Now You Lay Them Down to Sleep ...

For many children, bedtime prayers are a soothing ritual that helps bring another day to a close.

Astute Catholic parents see in them something more: an opportunity to introduce their children to the devotional life.

Wisely used, those twilight wind-downs can prove some of the most formative and fruitful moments in all of family life. Bedtime can be nothing less than a school of prayer.

Incorporate Bible stories and traditional prayers, and lessons learned right before tuck-in time can serve the sleepy-eyed “student” for a lifetime.

Then, too, the dark stillness offers that rare quiet moment when children can learn to speak with God from the depths and intimacy of their hearts.

Here are some resources to help make the last moments of the day a time for sweet endings and spiritual beginnings.

BEDTIME PRAYERS

written by Jean-Yves Garneau

translated by Madeleine E. Beaumont

Liturgical Press, 2004

104 pages, $6.95

To order: (800) 858-5450 or litpress.org

In this gentle book, Father Garneau offers mothers and fathers prayers to say for their babies just before the lay down the little ones for the night. “May She Discover That You Love Her” and “I Put Him in Your Hands” are two of the more than 30 such prayers. In the second part, the priest introduces about four dozen prayers from which children can choose to read each night. These prayers reflect kids’ very real concerns about themselves, their families, their friends and the needy. Prayers of praise and contrition (“For Praising You and Saying Thank You” and “I Forgot to Pray to You”) are included. All ages.

A CHILD'S GOOD-NIGHT PRAYER

written by Grace Maccarone

illustrated by Sam Williams

Scholastic, 2001

28 pages, $10.95

Available in bookstores

“Bless my pillow / Bless my bed / Bless me, too / From toes to head.” This playful rhyme invites God's blessings on each of the small, and not so small, parts of a child's world. Watercolor illustrations work together with childlike banter in this combination bedtime story and goodnight prayer. A board book version is available for younger kids under the title Bless Me. Ages 3 to 6.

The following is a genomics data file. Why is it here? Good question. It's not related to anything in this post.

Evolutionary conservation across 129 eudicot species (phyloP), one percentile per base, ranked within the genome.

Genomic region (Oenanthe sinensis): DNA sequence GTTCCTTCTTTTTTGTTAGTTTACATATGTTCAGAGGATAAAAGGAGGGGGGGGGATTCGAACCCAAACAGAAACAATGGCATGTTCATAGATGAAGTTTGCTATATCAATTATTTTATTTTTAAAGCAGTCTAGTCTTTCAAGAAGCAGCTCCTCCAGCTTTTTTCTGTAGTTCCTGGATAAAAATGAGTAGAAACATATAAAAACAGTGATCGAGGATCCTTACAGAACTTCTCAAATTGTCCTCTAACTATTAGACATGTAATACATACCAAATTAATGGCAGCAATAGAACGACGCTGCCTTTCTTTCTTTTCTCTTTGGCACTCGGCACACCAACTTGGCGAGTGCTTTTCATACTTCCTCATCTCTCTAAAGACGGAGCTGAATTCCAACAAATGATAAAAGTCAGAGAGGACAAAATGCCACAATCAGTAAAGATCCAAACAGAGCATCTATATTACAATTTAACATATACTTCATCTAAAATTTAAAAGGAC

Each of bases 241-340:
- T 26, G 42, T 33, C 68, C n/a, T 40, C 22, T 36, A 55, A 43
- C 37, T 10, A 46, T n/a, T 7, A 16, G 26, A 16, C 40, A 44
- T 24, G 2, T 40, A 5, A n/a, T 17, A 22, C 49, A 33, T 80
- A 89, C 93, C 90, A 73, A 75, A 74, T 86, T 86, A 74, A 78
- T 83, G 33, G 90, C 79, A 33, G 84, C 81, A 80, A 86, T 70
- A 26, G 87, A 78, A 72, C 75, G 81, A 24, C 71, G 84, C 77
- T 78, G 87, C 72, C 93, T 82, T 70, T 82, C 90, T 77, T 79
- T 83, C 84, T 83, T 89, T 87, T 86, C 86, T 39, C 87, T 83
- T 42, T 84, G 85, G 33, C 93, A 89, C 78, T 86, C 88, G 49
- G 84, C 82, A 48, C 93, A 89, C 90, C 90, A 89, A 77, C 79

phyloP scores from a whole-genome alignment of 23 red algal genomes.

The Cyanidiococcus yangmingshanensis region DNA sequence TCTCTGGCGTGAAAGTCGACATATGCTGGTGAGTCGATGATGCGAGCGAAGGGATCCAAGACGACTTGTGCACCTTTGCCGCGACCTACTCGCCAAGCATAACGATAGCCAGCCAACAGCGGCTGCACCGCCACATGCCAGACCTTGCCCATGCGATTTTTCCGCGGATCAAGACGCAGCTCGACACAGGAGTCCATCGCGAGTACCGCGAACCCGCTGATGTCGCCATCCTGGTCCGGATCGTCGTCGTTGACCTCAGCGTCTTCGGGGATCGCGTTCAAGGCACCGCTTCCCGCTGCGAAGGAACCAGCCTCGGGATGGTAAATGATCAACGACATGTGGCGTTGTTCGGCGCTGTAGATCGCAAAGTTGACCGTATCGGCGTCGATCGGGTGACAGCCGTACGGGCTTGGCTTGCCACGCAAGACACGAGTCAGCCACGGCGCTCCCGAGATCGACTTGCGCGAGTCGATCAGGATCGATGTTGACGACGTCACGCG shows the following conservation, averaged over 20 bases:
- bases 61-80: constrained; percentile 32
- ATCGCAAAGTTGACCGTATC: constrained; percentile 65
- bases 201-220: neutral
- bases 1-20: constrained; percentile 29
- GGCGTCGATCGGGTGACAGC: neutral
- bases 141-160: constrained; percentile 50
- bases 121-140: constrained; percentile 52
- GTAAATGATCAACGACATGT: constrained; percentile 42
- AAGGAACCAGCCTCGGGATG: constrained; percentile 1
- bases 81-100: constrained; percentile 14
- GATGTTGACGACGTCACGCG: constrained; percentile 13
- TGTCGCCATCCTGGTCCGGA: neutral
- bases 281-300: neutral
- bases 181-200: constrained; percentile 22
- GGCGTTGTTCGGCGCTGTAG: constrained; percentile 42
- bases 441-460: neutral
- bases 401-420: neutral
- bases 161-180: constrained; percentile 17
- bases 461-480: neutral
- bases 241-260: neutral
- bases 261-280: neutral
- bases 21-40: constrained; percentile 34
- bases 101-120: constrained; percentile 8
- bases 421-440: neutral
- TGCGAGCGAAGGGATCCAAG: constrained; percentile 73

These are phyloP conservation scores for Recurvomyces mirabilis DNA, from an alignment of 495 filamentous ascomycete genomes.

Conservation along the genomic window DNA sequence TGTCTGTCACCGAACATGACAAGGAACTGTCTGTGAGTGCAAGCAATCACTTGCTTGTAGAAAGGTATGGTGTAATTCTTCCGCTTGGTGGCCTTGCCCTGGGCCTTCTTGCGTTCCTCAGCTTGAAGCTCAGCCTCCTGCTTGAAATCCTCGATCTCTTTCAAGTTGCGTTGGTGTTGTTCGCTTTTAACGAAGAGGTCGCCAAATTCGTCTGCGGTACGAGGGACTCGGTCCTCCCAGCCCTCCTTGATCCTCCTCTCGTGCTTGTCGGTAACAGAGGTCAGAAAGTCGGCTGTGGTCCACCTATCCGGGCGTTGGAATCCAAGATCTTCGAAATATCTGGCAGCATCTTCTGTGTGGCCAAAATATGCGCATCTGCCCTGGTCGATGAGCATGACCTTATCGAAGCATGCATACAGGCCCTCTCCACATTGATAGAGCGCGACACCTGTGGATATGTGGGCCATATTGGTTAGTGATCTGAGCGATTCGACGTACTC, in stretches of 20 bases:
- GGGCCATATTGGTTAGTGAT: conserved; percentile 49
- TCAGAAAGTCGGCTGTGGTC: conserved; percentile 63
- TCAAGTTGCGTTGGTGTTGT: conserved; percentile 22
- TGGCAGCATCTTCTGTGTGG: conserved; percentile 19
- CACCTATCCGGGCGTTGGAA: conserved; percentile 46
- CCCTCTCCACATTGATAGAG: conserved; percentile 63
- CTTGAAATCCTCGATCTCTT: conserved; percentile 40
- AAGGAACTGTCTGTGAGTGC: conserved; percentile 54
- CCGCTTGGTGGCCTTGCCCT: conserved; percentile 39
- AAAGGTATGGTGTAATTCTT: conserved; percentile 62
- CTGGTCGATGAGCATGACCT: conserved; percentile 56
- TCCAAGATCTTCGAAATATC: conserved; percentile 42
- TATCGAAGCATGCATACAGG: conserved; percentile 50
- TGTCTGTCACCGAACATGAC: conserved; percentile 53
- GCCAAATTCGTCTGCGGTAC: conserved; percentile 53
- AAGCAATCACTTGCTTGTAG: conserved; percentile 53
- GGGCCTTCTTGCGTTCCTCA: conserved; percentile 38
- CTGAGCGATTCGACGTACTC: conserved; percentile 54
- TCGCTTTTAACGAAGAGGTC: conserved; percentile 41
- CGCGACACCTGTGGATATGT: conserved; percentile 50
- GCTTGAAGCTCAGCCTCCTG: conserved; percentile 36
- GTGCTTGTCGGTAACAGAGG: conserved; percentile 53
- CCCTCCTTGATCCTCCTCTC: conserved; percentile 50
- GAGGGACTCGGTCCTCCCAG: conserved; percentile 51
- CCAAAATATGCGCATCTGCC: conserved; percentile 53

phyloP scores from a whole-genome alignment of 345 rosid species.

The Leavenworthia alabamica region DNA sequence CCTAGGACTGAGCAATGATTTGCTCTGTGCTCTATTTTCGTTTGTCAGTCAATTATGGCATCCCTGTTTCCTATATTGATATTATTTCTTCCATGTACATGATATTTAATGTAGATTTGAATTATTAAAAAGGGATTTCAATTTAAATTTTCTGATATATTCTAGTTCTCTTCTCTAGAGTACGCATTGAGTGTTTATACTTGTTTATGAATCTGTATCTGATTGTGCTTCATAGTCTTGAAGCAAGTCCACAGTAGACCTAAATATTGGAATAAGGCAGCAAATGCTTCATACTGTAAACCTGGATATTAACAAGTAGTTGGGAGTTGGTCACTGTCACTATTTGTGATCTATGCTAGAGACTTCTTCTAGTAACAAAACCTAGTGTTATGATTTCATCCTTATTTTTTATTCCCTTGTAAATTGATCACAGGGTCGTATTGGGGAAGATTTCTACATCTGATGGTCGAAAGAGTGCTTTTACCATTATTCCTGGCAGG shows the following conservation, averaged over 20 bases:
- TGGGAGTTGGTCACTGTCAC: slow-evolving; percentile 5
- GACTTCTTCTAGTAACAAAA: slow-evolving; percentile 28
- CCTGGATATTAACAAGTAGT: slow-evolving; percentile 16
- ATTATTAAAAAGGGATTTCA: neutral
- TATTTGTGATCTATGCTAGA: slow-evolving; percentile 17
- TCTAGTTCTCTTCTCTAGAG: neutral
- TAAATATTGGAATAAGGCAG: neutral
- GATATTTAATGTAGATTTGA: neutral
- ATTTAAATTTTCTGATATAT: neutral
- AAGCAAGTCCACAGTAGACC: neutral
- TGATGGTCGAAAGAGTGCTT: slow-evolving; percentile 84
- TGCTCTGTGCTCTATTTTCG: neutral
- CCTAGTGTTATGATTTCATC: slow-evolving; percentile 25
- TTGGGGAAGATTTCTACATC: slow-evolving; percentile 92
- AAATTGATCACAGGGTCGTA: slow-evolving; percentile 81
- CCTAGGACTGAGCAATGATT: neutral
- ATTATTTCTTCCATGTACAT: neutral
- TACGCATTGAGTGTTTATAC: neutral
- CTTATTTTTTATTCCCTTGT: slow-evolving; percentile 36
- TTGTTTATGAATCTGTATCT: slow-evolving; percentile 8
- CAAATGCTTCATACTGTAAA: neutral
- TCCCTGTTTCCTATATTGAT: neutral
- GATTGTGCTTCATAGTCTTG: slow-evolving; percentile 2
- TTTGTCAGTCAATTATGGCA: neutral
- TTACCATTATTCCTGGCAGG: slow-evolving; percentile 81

WHILE YOU'RE ASLEEP

written by Terry A. Sites

illustrated by Christine Huddleston

Pauline, 1998

32 pages, $4.95

To order: (800) 836-9723

or pauline.org/store

What happens while we sleep? Many things: Grownups talk, pets play, airplanes fly and the world rolls on. But the most important thing that happens while we're asleep is that Jesus watches over us and loves us, each and every minute of the night. A terrific companion to bedtime prayers, this book drives home a reassuring reminder of God's continual love and care. Ages 3 to 6.

NOW I LAY ME DOWN TO SLEEP

illustrated by Linda Clearwater

Standard Publishing, 2004

12 pages, $10.99

Available in bookstores

Little hands will reach out to touch the 3-D moon and shiny holographic foils accenting angel wings, stars and other sparkly things in this colorful board book. Moms and dads will enjoy reading aloud from its collection of comforting, well-known prayers and poems. One of our favorites (“Sleep My Child and Peace Attend You …”) brings the book to an evocative close. Each selection is coupled with a short Bible verse. Ages 18 months and older.